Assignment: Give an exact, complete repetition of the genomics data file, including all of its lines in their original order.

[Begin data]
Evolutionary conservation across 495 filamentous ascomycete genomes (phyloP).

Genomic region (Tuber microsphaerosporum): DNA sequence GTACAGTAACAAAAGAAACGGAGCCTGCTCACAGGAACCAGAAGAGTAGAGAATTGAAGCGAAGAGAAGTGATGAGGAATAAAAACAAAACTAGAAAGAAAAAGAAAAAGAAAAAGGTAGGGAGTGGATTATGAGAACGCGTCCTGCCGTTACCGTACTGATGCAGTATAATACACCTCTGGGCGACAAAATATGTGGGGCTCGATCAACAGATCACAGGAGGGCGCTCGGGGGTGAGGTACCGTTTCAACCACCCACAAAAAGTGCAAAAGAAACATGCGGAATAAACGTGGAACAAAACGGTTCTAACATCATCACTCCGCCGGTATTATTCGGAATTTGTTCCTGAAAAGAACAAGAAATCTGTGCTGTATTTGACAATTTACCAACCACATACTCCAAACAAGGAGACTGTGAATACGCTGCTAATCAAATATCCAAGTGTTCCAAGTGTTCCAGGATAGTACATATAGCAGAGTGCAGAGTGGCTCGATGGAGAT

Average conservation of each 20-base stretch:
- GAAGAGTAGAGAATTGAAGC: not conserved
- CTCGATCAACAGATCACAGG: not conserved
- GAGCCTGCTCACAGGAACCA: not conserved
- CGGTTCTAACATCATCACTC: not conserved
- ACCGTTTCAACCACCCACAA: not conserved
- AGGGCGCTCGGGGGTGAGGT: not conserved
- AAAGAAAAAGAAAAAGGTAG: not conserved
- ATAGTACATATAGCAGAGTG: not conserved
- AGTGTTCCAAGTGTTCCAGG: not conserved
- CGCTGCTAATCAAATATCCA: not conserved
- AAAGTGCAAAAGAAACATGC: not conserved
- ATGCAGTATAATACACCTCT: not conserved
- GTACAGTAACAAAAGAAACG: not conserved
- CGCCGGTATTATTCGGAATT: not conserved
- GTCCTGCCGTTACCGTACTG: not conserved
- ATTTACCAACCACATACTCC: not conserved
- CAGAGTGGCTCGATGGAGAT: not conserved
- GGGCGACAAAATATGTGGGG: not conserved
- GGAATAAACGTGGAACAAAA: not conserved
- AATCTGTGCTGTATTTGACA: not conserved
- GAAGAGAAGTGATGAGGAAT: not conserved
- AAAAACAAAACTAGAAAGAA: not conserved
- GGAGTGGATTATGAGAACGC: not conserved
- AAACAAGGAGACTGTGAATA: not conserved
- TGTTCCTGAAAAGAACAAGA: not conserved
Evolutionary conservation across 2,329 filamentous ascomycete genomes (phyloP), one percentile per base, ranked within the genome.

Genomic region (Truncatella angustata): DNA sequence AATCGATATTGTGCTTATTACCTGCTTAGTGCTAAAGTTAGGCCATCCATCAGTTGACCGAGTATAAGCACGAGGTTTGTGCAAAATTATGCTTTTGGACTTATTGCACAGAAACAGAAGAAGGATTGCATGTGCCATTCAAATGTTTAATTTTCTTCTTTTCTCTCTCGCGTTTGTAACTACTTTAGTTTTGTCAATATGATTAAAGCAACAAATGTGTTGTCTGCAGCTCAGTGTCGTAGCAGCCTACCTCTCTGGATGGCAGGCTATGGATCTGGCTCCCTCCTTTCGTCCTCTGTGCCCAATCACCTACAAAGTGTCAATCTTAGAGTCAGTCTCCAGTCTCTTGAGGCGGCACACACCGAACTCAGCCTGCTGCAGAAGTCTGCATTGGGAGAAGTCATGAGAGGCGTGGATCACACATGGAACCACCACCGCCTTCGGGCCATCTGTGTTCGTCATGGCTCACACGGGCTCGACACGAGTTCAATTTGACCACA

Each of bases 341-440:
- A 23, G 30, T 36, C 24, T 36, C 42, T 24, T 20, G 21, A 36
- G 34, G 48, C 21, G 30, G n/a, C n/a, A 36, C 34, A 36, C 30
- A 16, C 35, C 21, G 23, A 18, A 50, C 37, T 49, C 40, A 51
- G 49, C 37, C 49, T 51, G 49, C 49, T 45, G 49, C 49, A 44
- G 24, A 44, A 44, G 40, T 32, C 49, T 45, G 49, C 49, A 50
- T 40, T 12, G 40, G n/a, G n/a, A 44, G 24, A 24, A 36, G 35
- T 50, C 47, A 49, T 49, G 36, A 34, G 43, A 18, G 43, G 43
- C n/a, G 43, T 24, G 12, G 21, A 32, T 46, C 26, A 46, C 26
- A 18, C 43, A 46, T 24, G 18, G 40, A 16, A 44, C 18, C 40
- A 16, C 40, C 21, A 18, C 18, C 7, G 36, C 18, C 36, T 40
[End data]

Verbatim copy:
Evolutionary conservation across 495 filamentous ascomycete genomes (phyloP).

Genomic region (Tuber microsphaerosporum): DNA sequence GTACAGTAACAAAAGAAACGGAGCCTGCTCACAGGAACCAGAAGAGTAGAGAATTGAAGCGAAGAGAAGTGATGAGGAATAAAAACAAAACTAGAAAGAAAAAGAAAAAGAAAAAGGTAGGGAGTGGATTATGAGAACGCGTCCTGCCGTTACCGTACTGATGCAGTATAATACACCTCTGGGCGACAAAATATGTGGGGCTCGATCAACAGATCACAGGAGGGCGCTCGGGGGTGAGGTACCGTTTCAACCACCCACAAAAAGTGCAAAAGAAACATGCGGAATAAACGTGGAACAAAACGGTTCTAACATCATCACTCCGCCGGTATTATTCGGAATTTGTTCCTGAAAAGAACAAGAAATCTGTGCTGTATTTGACAATTTACCAACCACATACTCCAAACAAGGAGACTGTGAATACGCTGCTAATCAAATATCCAAGTGTTCCAAGTGTTCCAGGATAGTACATATAGCAGAGTGCAGAGTGGCTCGATGGAGAT

Average conservation of each 20-base stretch:
- GAAGAGTAGAGAATTGAAGC: not conserved
- CTCGATCAACAGATCACAGG: not conserved
- GAGCCTGCTCACAGGAACCA: not conserved
- CGGTTCTAACATCATCACTC: not conserved
- ACCGTTTCAACCACCCACAA: not conserved
- AGGGCGCTCGGGGGTGAGGT: not conserved
- AAAGAAAAAGAAAAAGGTAG: not conserved
- ATAGTACATATAGCAGAGTG: not conserved
- AGTGTTCCAAGTGTTCCAGG: not conserved
- CGCTGCTAATCAAATATCCA: not conserved
- AAAGTGCAAAAGAAACATGC: not conserved
- ATGCAGTATAATACACCTCT: not conserved
- GTACAGTAACAAAAGAAACG: not conserved
- CGCCGGTATTATTCGGAATT: not conserved
- GTCCTGCCGTTACCGTACTG: not conserved
- ATTTACCAACCACATACTCC: not conserved
- CAGAGTGGCTCGATGGAGAT: not conserved
- GGGCGACAAAATATGTGGGG: not conserved
- GGAATAAACGTGGAACAAAA: not conserved
- AATCTGTGCTGTATTTGACA: not conserved
- GAAGAGAAGTGATGAGGAAT: not conserved
- AAAAACAAAACTAGAAAGAA: not conserved
- GGAGTGGATTATGAGAACGC: not conserved
- AAACAAGGAGACTGTGAATA: not conserved
- TGTTCCTGAAAAGAACAAGA: not conserved
Evolutionary conservation across 2,329 filamentous ascomycete genomes (phyloP), one percentile per base, ranked within the genome.

Genomic region (Truncatella angustata): DNA sequence AATCGATATTGTGCTTATTACCTGCTTAGTGCTAAAGTTAGGCCATCCATCAGTTGACCGAGTATAAGCACGAGGTTTGTGCAAAATTATGCTTTTGGACTTATTGCACAGAAACAGAAGAAGGATTGCATGTGCCATTCAAATGTTTAATTTTCTTCTTTTCTCTCTCGCGTTTGTAACTACTTTAGTTTTGTCAATATGATTAAAGCAACAAATGTGTTGTCTGCAGCTCAGTGTCGTAGCAGCCTACCTCTCTGGATGGCAGGCTATGGATCTGGCTCCCTCCTTTCGTCCTCTGTGCCCAATCACCTACAAAGTGTCAATCTTAGAGTCAGTCTCCAGTCTCTTGAGGCGGCACACACCGAACTCAGCCTGCTGCAGAAGTCTGCATTGGGAGAAGTCATGAGAGGCGTGGATCACACATGGAACCACCACCGCCTTCGGGCCATCTGTGTTCGTCATGGCTCACACGGGCTCGACACGAGTTCAATTTGACCACA

Each of bases 341-440:
- A 23, G 30, T 36, C 24, T 36, C 42, T 24, T 20, G 21, A 36
- G 34, G 48, C 21, G 30, G n/a, C n/a, A 36, C 34, A 36, C 30
- A 16, C 35, C 21, G 23, A 18, A 50, C 37, T 49, C 40, A 51
- G 49, C 37, C 49, T 51, G 49, C 49, T 45, G 49, C 49, A 44
- G 24, A 44, A 44, G 40, T 32, C 49, T 45, G 49, C 49, A 50
- T 40, T 12, G 40, G n/a, G n/a, A 44, G 24, A 24, A 36, G 35
- T 50, C 47, A 49, T 49, G 36, A 34, G 43, A 18, G 43, G 43
- C n/a, G 43, T 24, G 12, G 21, A 32, T 46, C 26, A 46, C 26
- A 18, C 43, A 46, T 24, G 18, G 40, A 16, A 44, C 18, C 40
- A 16, C 40, C 21, A 18, C 18, C 7, G 36, C 18, C 36, T 40